Under the ambitious leadership of President Xi Jinping, China is zealously transforming its wealth and economic power into potent tools of global political influence. But China's foreign policy initiatives, even the vaunted "Belt and Road," will be shaped and redefined as they confront the ground realities of local and regional politics outside China.
In China's Western Horizon, Daniel S. Markey, a scholar of international relations and former member of the US State Department's policy planning staff, previews how China's efforts are likely to play out across the swath of Eurasia that includes South Asia, Central Asia, and the Middle East.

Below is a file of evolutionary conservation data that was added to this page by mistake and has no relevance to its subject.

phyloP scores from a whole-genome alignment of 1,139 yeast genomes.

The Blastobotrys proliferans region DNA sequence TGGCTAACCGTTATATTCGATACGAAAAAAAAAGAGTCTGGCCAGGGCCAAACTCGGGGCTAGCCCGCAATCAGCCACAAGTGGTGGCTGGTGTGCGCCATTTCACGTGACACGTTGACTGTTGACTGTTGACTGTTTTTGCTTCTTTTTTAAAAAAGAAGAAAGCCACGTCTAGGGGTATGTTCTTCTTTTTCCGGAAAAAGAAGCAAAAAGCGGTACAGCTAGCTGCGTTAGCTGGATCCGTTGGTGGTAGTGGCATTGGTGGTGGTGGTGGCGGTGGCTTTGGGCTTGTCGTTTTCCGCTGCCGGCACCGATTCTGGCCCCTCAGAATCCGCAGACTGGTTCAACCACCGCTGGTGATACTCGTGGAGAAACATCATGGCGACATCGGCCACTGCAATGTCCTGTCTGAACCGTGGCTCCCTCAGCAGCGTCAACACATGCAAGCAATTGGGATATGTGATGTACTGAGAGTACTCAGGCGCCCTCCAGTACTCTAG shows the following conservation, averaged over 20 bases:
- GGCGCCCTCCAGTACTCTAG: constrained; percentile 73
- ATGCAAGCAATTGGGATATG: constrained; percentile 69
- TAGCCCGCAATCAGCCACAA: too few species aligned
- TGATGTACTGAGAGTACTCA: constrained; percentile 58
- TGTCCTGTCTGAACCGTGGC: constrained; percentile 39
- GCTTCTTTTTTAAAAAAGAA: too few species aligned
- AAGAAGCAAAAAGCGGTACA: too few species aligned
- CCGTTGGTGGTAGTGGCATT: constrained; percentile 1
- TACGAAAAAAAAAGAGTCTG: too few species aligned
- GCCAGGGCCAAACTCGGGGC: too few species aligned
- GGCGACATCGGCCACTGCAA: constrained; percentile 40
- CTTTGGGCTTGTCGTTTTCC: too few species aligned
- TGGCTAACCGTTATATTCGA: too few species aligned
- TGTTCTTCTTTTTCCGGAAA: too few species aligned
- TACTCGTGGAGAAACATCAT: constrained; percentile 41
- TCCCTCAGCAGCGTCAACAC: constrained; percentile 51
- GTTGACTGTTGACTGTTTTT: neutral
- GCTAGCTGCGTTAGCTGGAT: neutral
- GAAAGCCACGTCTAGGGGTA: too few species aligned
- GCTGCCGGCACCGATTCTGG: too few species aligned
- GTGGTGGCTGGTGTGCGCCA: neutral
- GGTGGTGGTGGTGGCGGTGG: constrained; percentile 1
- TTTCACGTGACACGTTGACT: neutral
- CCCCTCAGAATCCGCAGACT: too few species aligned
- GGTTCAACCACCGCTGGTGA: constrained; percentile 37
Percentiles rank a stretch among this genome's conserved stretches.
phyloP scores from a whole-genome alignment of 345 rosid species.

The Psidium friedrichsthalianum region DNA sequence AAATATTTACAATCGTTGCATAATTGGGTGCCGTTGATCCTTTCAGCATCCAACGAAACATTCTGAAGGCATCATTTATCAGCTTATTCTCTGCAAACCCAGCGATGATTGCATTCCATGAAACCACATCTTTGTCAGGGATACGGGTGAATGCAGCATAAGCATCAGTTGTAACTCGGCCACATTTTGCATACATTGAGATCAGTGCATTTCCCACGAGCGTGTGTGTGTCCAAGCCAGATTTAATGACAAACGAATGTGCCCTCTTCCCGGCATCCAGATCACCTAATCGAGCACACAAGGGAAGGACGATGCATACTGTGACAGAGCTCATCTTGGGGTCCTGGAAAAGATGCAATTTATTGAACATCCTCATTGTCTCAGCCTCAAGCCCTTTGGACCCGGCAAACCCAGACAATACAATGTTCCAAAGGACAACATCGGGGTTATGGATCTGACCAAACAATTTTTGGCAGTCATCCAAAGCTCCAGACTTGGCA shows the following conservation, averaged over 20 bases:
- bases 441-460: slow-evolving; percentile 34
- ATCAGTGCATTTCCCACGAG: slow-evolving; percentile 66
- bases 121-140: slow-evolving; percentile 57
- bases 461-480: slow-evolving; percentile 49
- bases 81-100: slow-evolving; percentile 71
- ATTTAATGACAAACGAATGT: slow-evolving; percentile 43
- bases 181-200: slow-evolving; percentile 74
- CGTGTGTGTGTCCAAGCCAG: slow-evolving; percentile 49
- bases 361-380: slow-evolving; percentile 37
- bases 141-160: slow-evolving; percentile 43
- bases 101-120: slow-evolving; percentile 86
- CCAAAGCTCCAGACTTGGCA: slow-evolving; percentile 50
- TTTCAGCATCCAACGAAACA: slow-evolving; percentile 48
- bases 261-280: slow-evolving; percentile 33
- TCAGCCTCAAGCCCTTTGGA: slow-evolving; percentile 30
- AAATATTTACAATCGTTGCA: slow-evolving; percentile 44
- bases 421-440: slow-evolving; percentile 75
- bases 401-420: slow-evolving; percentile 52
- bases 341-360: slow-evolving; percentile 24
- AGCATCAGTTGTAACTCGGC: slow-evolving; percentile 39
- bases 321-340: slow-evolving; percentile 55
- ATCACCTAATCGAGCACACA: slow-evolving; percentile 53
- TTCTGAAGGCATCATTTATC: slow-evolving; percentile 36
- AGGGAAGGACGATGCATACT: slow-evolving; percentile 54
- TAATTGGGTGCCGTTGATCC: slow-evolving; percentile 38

Drawing from extensive interviews, travels, and historical research, Markey describes how perceptions of China vary widely within states such as Pakistan, Kazakhstan, and Iran. Powerful and privileged groups across the region often expect to profit from their connections to China, while others fear commercial and political losses. Similarly, Eurasian statesmen are scrambling to harness China's energy purchases, arms sales, and infrastructure investment. These leaders are working with China in order to outdo their strategic competitors, including India and Saudi Arabia, and simultaneously negotiating relations with Russia and America.